The Public Domain: Now Available For Only $165 An Hour!*

from the and-even-then,-we-don't-promise-anything dept

So you want to use a work you think is in the public domain in your creative project.  Hang on; it might not be as simple as you think.

Works published before 1923 are in the public domain. This means these works are no longer protected by copyright and are free for use by anyone in any way. However, works between 1923 and 1964 fall into a grey area -- they may be in the public domain depending on if their copyright was renewed 28 years from the date of the original copyright.

Figuring out if a work is renewed can be a tricky business. The only official records of renewal are held by the Copyright Office in Washington D.C. However, records before January 1, 1978 are not available online. The only way to gain access to these accurate and official records of copyright renewals is to either:

  1. Go to the Copyright office in person, in Washington D.C. , and research their records using paper card catalogs OR;
  2. Pay the copyright office $165 an hour to search the copyright records for the original copyright and the renewal notice.

In 2013, should we have to rely on paper card catalogs to help determine if a work is in the public domain? Moreover, is a work really public domain if it costs $165 an hour to know it's in the public domain?

Of course, there is a much larger problem. Even a search by the copyright office stating that the work was not renewed isn't definitive proof that the work you want to use is in the public domain. It's entirely possible that the work you want to use is actually a derivative work of a public domain work and still under copyright protection. For a great example of how complex this can get check out our video “Is the Wizard of Oz Copyright protected?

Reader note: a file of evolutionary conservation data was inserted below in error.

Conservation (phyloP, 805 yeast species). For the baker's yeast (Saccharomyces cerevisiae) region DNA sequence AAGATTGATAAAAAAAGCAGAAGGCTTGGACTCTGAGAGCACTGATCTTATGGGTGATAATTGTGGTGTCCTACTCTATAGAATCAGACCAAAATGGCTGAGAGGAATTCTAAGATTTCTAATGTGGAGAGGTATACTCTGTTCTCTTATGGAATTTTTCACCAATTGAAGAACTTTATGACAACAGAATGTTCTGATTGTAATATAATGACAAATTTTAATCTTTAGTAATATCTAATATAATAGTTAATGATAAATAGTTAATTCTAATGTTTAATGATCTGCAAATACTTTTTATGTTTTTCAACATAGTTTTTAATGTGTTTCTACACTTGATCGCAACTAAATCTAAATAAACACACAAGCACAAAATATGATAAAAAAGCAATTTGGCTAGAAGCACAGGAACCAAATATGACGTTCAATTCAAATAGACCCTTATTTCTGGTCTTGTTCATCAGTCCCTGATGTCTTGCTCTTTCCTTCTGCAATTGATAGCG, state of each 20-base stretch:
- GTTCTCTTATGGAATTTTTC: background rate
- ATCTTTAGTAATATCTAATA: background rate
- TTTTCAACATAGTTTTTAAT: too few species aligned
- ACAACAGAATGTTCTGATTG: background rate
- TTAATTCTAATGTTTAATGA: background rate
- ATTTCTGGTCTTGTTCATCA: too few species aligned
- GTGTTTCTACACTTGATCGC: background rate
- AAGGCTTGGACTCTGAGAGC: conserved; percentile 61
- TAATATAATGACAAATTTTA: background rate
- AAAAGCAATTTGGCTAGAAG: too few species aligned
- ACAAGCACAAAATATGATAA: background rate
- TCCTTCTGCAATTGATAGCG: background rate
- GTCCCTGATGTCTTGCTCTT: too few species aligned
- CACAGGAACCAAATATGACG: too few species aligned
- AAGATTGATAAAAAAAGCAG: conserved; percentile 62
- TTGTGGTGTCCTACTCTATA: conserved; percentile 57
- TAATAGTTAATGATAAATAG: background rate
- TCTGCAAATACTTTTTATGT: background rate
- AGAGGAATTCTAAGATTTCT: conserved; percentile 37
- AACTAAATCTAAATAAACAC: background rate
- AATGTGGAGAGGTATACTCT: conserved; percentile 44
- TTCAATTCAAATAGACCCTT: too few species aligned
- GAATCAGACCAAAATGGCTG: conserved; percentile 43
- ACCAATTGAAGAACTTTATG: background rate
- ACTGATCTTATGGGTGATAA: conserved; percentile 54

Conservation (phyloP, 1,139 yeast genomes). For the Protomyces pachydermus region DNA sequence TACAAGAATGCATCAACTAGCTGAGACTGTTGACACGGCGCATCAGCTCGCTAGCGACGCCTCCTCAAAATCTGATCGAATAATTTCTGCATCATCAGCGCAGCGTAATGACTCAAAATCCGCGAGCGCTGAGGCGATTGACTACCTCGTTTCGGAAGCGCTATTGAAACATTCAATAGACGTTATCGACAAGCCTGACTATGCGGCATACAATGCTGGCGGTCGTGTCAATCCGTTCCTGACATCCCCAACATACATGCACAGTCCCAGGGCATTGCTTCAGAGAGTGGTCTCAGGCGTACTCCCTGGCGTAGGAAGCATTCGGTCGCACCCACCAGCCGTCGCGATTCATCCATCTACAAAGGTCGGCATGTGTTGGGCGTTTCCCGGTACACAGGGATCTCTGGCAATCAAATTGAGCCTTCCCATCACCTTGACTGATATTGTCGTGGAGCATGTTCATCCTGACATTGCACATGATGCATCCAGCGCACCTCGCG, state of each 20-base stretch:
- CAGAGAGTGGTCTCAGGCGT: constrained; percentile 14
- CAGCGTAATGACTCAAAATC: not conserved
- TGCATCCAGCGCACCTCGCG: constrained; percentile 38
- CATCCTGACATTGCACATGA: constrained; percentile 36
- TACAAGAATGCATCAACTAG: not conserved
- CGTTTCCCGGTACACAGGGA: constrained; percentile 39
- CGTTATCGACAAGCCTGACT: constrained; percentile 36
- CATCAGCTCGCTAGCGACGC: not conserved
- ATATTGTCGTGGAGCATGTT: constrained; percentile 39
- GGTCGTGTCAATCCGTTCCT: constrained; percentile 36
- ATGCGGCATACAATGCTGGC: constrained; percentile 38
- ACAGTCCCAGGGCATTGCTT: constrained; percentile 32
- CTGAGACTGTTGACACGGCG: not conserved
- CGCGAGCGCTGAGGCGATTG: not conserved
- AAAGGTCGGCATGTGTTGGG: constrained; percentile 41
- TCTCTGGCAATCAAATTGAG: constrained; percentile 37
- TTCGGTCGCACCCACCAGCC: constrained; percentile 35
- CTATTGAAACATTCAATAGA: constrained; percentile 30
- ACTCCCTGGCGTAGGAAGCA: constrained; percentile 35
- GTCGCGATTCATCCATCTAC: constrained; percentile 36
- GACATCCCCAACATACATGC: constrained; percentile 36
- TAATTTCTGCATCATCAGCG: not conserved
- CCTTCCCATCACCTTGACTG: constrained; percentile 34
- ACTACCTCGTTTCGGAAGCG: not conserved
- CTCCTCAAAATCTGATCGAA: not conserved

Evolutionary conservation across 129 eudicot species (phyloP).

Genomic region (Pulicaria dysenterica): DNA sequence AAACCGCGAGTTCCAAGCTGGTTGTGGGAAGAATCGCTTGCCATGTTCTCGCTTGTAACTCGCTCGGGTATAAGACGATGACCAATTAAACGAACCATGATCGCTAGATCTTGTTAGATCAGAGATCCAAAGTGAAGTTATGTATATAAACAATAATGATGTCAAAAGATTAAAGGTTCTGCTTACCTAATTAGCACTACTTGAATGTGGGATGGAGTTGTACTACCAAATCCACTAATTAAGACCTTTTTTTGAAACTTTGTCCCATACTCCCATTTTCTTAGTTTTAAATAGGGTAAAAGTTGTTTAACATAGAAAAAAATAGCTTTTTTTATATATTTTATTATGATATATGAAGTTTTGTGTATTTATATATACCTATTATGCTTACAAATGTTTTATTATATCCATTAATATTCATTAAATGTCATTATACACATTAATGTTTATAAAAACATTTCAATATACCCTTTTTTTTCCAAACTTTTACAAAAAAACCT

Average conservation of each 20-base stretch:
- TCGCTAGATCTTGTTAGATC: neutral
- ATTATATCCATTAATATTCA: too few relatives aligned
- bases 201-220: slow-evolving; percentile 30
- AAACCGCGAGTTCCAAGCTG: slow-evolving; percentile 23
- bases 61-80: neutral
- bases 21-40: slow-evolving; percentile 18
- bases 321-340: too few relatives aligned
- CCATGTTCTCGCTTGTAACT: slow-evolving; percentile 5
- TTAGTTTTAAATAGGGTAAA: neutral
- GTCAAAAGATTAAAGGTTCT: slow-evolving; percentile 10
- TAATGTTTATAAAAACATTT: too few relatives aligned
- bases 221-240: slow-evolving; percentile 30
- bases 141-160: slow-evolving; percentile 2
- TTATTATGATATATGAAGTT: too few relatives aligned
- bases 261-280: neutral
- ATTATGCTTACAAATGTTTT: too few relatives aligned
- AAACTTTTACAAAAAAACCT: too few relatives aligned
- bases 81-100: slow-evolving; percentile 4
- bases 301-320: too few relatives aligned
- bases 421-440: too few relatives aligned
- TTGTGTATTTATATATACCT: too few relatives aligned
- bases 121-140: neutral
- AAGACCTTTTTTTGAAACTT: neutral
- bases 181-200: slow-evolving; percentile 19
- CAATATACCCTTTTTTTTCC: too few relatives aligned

The difficulty of assessing which works are in the public domain is a huge problem. Creativity cannot exist in a vacuum. When we can't easily determine what works we can safely use and draw inspiration from, creativity is stifled and our critical First Amendment right to free speech is chilled. New Media Rights recognizes the complexity of the problem. However, a great first step would be the digitization of all copyright office records to make them accessible to the public without a plane ticket to D.C. or a $165 an hour surcharge.

Teri Karobonik is a staff attorney with New Media Rights. New Media Rights is a nonprofit program that provides legal services and advocacy for internet users and creators. This story is reposted with permission.

Filed Under: copyright, liability, public domain, registration, search


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  1. icon
    Tim Griffiths (profile), 17 Jul 2013 @ 2:10am

    Re: Re: Re: Re: Re:

    Do you know how every revolution in history has ever started? It's started with people talking together. Suggesting ideas, and debating those suggested by others, to help mold an actionable and common set of ideals and goals.

    A thousand individuals shouting at government all with a individual set of ideas is nothing but ignorable noise. A thousand individuals shouting with one voice for a common set of ideas? That's different.

    Of course revolution requires a call to action and those who will act but action is meaningless with our direction and direction is unachievable without debate and consensus.

    This rhetoric of yours is, if anything, an attempt to produce either inaction or action that is ineffective. There's a subtle difference between calling for people to act on their views and suggesting that discussing those views with like minded people is meaningless. Which suggests you either know that, or don't, either making you intentionally subversive or simply dangerously stupid.

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